@planetmosh reviews .@LionizeMusic and .@clutchofficial.
Wednesday night saw the arrival of the Earth Rocker World Tour in Glasgow, and the sold out crowd at the 02 ABC were more than ready to let Clutch know it was about time. Fans started queuing three hours before Clutch were due to take to the stage, in pouring rain which did nothing to dampen their spirits.
First on stage were long time Clutch cohorts Lionize, the first band to be signed to Clutch’s Weathermaker record label. Although formed in 2004 this is Lionize’s first visit to the UK, and frontman Nate Bergman told me they’d been blown away by the reaction from crowds across the country. He describes them as a rock and roll band with influences as far ranging as blues, funk and reggae. A mixed bag, but one that seems to work for them, as the success of their latest album Jetpack Soundtrack shows. Nate was hugely entertained by the way “Jetpack Soundtrack,” sounds in a Scottish accent, but thankfully he kept his attempts at recreating it for backstage! They took to the stage to play a short but jam-packed set from the album, which was really well received by the crowd. The way they set up on stage was interesting, with Mel Randolph’s drums front and centre, Chris Brooks’ keyboard, Bergman’s guitar/vocals and Henry Upton’s bass beside him forming a straight line across the stage. I often feel drummers are relegated to the shadows so this was a refreshing change. Backstage, singer Nate is a ball of energy, constantly hopping from one foot to another, with a glint in his eye and a smile on his face. Once he hit the stage however, he became all business, with a vocal range that is at times Glenn Hughes-esque, and guitar work that had the still-arriving crowd getting more and more interested. Many in the crowd won’t have heard of Lionize before, but won’t forget them in a hurry. Reality Check, the brilliant Lazarus Style and Amazing Science Facts were turned into one long jam that ran the gamut from rock to reggae, quiet to deafening, but maintained huge quality throughout. Sea of Tranquillity was a real standout, and possibly the moment the crowd really took to the band and got behind them. Lionize closed with album title track Jetpack Soundtrack and left the stage to genuine enthusiasm from the Glasgow crowd, something that isn’t always easy to achieve.
Next up were headliners Clutch. Frontman Neil Fallon looks like my old high school science teacher, but is at least 100% cooler. He stalks around the stage, gesturing and waving his arms with every line, pointing at the crowd as if he needs to make sure they’re really listening, and taking in what he’s saying. Bassist Dan Maines told me before the gig that the band like to keep things fresh by changing the setlist every night, and joked that they take turns to decide what’s to be played by using a very democratic, alphabetical system! It was Dan’s turn on Wednesday, and he mixed things up, with only about half the set coming from Earth Rocker, the rest a collection of old favourites that had fans raising the roof. By about halfway through the set posters requesting fans refrain from crowd surfing were being roundly ignored, with the reason for the extra security suddenly becoming obvious as they waded in to heave people from the crowd in a heap of flailing arms, legs and devil horns.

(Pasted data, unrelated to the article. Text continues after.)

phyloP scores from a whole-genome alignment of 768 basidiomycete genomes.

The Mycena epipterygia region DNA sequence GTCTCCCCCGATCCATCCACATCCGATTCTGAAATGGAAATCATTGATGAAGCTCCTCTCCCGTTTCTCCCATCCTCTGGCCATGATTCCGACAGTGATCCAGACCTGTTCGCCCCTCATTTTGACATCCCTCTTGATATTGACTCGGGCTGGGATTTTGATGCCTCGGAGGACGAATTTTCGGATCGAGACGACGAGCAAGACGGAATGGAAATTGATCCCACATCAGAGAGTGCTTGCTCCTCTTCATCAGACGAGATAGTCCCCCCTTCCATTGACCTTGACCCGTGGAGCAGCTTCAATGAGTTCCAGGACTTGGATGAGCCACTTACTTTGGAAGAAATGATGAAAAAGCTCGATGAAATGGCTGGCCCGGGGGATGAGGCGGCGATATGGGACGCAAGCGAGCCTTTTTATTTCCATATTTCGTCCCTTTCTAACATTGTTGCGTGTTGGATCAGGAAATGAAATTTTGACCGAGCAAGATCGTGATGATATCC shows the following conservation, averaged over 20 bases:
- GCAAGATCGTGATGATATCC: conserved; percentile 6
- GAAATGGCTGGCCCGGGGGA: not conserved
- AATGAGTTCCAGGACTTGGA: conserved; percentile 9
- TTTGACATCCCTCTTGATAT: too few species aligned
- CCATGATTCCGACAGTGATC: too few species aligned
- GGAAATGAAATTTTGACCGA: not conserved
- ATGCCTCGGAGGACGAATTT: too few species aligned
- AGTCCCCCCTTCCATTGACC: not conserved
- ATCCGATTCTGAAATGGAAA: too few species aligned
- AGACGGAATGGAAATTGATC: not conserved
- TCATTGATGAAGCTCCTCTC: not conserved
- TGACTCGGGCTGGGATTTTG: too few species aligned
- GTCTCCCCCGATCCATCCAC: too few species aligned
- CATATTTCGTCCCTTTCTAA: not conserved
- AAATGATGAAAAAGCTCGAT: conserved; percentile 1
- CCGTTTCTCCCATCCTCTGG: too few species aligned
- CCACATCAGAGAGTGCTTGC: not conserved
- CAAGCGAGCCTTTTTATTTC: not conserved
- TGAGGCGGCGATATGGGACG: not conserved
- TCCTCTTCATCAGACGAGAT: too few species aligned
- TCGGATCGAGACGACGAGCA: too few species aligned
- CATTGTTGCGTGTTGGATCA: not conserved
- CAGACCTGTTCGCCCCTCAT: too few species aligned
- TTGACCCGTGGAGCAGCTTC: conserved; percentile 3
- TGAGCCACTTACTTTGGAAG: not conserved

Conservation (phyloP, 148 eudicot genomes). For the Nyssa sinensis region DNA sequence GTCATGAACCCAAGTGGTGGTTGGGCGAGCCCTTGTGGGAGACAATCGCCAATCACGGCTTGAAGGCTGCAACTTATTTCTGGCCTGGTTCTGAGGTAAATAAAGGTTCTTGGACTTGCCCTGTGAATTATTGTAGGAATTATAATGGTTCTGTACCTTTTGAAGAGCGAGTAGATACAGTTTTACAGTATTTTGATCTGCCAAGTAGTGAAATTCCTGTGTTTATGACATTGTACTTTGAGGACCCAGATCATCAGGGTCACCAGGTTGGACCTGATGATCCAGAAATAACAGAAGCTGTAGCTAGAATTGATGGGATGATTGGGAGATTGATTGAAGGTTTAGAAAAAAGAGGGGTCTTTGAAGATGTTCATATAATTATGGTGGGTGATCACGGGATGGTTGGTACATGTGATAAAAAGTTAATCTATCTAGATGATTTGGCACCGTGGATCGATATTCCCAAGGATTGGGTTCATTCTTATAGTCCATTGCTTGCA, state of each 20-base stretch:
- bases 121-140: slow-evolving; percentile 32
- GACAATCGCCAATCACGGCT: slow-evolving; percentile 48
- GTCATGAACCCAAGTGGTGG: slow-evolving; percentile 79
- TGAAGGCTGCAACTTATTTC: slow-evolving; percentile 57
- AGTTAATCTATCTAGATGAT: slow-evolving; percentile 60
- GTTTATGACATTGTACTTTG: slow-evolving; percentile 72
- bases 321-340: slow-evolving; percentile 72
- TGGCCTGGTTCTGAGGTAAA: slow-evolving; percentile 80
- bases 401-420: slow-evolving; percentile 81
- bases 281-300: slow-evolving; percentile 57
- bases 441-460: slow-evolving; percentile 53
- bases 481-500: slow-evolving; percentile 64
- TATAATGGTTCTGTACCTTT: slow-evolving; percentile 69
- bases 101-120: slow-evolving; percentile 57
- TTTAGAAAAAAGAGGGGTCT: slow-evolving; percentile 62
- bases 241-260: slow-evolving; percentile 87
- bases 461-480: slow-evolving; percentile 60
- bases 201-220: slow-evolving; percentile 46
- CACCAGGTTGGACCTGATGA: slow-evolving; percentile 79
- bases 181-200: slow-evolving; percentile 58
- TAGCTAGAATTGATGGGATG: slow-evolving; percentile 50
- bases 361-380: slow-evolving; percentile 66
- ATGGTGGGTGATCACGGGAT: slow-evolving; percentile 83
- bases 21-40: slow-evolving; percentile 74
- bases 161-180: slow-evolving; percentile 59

Clutch are quite possibly one of the loudest bands I’ve ever seen. Maines’ bass could be felt as well as heard, shaking the floor underfoot and rattling teeth. Combined with Jean-Paul Gaster’s drums and Tim Sult’s guitar the noise was incredible. The crowd were going crazy right from the start, and by the time they launched into Power Player four songs in it was a case of join in or be trampled underfoot. It’s not often in smaller venues that things get so overheated but security were up on the barriers handing out water constantly as fans enjoyed every second of this brilliant gig. Crucial Velocity and The Yeti were standouts, with Fallon prowling around the stage, completely unable to sing without the accompanying waving arms that seem to be an innate part of his performance.
The main set closed with Electric Worry. When I spoke to Dan backstage he said that when the band toured with Motorhead, Lemmy told him that Electric Worry is Clutch’s Ace of Spades. Any compliment from Lemmy is to be cherished, but that one in particular is about as good as it gets. It’s just an absolute classic rock song that demands crowd participation and the Glasgow fans didn’t disappoint, roaring a chorus of “Bang bang bang bang, vamanos vamanos,” that must have been heard down the street.
The encore of Pure Rock Fury and DC Sound Attack made sure the crowd got more than their fair share of Clutch classics, from a back catalogue than spans over twenty years. As well as gaining new fans on their first UK tour, Lionize are getting an education in how to rock hard and loud. Glasgow really was an absolute masterclass from Clutch.
Gig Photography by Jurga Kalinauskaite, www.jurgafoto.lt for Planetmosh.
Lionize: @LionizeMusic, www.lionizemusic.com, www.facebook.com/LIONIZEMUSIC
Clutch: @clutchofficial, www.pro-rock.com, www.facebook.com/Clutchband